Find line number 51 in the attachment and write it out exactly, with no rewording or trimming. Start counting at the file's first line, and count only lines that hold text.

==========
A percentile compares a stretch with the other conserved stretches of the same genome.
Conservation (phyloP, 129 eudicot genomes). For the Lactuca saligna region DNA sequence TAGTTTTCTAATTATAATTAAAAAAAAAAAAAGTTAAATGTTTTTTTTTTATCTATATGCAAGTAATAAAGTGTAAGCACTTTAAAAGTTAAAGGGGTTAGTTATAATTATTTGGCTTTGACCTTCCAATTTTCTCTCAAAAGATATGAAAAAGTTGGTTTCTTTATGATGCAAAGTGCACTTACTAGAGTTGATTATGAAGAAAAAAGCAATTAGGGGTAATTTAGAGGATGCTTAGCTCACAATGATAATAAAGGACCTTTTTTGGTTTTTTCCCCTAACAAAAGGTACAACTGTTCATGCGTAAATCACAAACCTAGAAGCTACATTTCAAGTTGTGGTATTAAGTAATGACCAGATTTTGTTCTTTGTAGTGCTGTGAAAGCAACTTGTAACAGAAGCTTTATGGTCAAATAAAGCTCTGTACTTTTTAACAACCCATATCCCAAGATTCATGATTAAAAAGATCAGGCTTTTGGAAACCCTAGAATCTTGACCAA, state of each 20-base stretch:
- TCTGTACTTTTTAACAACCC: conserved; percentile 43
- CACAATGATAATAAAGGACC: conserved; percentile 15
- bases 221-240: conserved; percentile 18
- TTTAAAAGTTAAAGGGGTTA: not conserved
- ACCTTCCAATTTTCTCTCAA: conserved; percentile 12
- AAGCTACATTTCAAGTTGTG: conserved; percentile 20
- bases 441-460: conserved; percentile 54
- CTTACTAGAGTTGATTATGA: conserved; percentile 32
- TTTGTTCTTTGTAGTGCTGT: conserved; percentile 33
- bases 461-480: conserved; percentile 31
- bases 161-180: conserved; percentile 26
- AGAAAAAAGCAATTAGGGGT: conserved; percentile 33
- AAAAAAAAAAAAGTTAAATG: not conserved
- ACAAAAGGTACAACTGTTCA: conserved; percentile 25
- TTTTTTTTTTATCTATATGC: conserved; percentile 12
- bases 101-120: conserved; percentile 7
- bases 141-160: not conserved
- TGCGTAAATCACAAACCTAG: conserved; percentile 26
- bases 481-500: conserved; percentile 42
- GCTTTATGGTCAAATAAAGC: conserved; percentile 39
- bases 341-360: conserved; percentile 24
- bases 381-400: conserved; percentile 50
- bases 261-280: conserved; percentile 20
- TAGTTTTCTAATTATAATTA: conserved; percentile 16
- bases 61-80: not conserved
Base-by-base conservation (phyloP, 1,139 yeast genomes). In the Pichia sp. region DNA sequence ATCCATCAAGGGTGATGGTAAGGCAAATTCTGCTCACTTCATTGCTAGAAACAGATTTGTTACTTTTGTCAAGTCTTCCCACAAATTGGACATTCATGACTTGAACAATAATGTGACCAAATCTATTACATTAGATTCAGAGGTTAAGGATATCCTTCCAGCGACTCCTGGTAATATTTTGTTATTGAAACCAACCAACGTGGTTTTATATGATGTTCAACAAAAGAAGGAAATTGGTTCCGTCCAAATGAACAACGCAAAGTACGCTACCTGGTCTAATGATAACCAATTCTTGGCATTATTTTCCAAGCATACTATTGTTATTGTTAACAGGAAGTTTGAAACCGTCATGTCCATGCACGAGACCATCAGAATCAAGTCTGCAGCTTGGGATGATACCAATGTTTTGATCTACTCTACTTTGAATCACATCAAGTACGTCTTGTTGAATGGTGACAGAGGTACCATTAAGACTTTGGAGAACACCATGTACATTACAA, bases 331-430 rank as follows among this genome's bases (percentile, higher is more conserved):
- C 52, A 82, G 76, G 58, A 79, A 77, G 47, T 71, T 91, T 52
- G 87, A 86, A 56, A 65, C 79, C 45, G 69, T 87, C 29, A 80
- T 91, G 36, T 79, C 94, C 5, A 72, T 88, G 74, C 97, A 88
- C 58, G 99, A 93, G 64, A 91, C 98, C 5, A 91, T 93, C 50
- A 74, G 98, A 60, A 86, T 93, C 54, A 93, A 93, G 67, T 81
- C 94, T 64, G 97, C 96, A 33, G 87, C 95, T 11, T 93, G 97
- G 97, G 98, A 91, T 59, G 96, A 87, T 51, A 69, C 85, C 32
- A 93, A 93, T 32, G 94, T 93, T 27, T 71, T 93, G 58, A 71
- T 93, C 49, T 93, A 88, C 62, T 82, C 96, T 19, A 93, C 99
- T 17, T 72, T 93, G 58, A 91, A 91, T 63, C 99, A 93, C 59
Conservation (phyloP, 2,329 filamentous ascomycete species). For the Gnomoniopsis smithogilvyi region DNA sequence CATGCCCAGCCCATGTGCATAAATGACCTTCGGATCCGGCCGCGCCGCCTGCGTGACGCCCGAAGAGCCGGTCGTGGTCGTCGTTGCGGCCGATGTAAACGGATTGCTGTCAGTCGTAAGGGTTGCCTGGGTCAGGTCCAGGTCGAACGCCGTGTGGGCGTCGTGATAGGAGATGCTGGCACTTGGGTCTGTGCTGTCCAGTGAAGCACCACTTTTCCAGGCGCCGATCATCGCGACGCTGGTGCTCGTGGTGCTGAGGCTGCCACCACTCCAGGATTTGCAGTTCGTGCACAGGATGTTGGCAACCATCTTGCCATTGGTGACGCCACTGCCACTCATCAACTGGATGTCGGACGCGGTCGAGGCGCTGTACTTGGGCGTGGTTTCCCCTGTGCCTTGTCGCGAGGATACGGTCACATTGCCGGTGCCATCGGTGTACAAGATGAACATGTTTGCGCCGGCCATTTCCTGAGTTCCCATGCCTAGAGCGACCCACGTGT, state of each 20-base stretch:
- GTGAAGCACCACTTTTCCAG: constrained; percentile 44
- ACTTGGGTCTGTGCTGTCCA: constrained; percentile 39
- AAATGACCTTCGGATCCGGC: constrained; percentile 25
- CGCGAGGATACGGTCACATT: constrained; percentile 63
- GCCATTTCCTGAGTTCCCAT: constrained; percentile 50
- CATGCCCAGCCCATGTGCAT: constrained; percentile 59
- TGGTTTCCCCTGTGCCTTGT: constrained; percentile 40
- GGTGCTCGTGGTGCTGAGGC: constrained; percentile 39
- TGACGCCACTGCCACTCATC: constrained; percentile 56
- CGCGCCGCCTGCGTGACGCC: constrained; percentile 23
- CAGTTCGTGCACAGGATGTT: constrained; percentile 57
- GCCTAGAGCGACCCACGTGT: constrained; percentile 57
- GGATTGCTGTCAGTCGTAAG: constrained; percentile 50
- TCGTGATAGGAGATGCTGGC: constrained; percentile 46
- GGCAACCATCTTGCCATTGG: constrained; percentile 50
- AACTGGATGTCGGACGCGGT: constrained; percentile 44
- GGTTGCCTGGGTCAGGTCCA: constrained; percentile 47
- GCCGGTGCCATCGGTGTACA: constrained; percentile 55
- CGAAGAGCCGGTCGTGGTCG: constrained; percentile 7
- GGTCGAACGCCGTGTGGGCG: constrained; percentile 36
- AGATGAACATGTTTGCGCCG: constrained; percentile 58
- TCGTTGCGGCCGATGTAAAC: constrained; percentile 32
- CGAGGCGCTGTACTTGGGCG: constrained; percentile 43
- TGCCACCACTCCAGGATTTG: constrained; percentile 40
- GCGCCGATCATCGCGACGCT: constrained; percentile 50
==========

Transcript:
- GCCTAGAGCGACCCACGTGT: constrained; percentile 57